plans to offer new Tivoli management software to help customers manage IT processes as services. The plan is part of IBM’s agenda to weave its software lines together into a
services-oriented architecture (SOA)
Tivoli will help developers build IT processes and automate
integration. The idea is to cut down on the time and cost of building and
managing processes, simultaneously moving Tivoli from point-product status
to an integrated services management model.
One of these products is a tool the Armonk, N.Y., company calls the IBM
Tivoli Unified Process (ITUP). Rooted in process technology from IBM’s
Rational software line, ITUP provides a way to improve IT processes, an increasingly popular movement to manage time and
cut labor costs.
The technology is IBM’s solution to meeting specifications in the IT
Infrastructure Library (ITIL), a publication used to aid the implementation
of a framework for managing IT services.
With ITUP, customers learn what software and hardware are required to meet
business goals and how to alter the products once implemented, according to
Nancy Pearson, vice president of Tivoli Software.
IBM has new software in the works. Later this year, Pearson said IBM will
trot out Tivoli Process Managers, software packages that automate
application deployment across software, hardware and the network. Also based
on Rational technology, the packages will be targeted at specific markets,
including health care and financial services.
IBM Process Managers will support change management, availability and
information lifecycle management (ILM) in an effort to help companies meet
federal compliance laws, such as Sarbanes-Oxley or HIPAA. The technologies
may be then used to support the Business Process Execution Language (BPEL)
Big Blue is also betting on new Tivoli Change and Configuration Management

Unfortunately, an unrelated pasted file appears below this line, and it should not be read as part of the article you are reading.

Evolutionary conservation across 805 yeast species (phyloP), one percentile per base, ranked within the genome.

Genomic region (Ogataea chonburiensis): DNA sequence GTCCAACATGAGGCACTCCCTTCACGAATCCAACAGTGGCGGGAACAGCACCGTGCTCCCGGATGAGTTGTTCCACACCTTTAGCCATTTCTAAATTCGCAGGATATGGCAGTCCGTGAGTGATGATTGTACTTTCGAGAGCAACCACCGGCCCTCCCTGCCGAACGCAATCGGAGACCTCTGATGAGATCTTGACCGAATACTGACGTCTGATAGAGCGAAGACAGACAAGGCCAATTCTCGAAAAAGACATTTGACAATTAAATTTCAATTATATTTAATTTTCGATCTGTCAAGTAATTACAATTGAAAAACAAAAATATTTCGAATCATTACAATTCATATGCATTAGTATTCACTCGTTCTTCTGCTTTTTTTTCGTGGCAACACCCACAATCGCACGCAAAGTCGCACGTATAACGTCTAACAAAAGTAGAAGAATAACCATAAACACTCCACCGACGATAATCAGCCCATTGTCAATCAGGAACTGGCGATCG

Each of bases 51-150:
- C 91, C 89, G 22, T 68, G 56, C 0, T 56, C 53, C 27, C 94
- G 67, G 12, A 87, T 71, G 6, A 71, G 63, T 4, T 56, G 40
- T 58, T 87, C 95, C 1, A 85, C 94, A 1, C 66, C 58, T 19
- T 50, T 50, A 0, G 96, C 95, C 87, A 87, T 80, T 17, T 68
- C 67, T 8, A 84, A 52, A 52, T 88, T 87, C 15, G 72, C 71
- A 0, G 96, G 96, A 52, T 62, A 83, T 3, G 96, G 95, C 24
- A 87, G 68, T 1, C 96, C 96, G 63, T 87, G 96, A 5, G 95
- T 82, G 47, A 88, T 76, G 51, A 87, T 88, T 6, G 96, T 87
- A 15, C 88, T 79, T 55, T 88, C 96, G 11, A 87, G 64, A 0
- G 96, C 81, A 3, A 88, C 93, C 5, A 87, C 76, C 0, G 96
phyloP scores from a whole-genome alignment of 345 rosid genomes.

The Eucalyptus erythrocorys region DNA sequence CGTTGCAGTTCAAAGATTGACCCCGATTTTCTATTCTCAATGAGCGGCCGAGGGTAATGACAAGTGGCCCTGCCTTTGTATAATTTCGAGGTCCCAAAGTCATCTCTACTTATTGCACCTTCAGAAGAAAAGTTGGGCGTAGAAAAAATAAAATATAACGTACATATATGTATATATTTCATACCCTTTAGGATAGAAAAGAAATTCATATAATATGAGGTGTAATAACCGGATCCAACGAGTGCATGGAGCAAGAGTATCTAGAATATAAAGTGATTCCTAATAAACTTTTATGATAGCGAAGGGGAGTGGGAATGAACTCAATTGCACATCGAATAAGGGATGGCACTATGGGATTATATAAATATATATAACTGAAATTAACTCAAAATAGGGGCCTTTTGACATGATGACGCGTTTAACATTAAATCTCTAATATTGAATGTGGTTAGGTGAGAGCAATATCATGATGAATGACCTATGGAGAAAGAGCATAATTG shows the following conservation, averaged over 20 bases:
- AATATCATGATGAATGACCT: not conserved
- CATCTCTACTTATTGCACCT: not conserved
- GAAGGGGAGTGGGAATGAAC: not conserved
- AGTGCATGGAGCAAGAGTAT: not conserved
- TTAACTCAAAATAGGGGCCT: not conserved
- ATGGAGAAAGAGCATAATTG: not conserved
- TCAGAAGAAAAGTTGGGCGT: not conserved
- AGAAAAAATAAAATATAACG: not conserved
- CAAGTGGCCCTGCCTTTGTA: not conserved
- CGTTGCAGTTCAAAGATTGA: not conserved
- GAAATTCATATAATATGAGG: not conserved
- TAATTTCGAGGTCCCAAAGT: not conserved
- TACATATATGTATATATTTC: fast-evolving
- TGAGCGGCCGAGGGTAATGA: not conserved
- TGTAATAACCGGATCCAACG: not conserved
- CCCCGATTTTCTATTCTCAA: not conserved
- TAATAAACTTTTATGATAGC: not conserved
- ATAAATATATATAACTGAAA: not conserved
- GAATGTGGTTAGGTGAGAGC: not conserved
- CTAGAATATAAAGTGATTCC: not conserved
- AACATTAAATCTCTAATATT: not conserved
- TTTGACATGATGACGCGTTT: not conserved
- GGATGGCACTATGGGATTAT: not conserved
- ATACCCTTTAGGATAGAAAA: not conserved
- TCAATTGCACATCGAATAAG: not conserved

Database (CCMDB) software for the second half of 2005. The software poses as
a virtual database that lets IT data move across several databases.
CCMDB will offer one view of an application running on a dozen servers,
letting admins know when the last time an application was altered. This
technology will allow admins to offer passwords, so the right people have
access to the right systems.
“We want to elevate Tivoli from just focusing on point projects and
automating at the domain level to applying that same technology to IT
processes,” Pearson said.
Pearson also said IBM has enhanced Tivoli Provisioning Manager and Tivoli
Configuration Manager to automate the way changes are implemented in an IT
infrastructure. The new versions grab security patches from the Web and
deploy them to the correct machines on the fly.
The new Tivoli moves represent a better way to make the product line seem
like a cohesive unit. But the changes coming for Tivoli are more evidence
that IBM is taking all of its software into SOA territory.
Customers will no longer have to manually design IT processes individually
within their own silos of operation, and then hand code integration across
different departments. This is a key element of an SOA.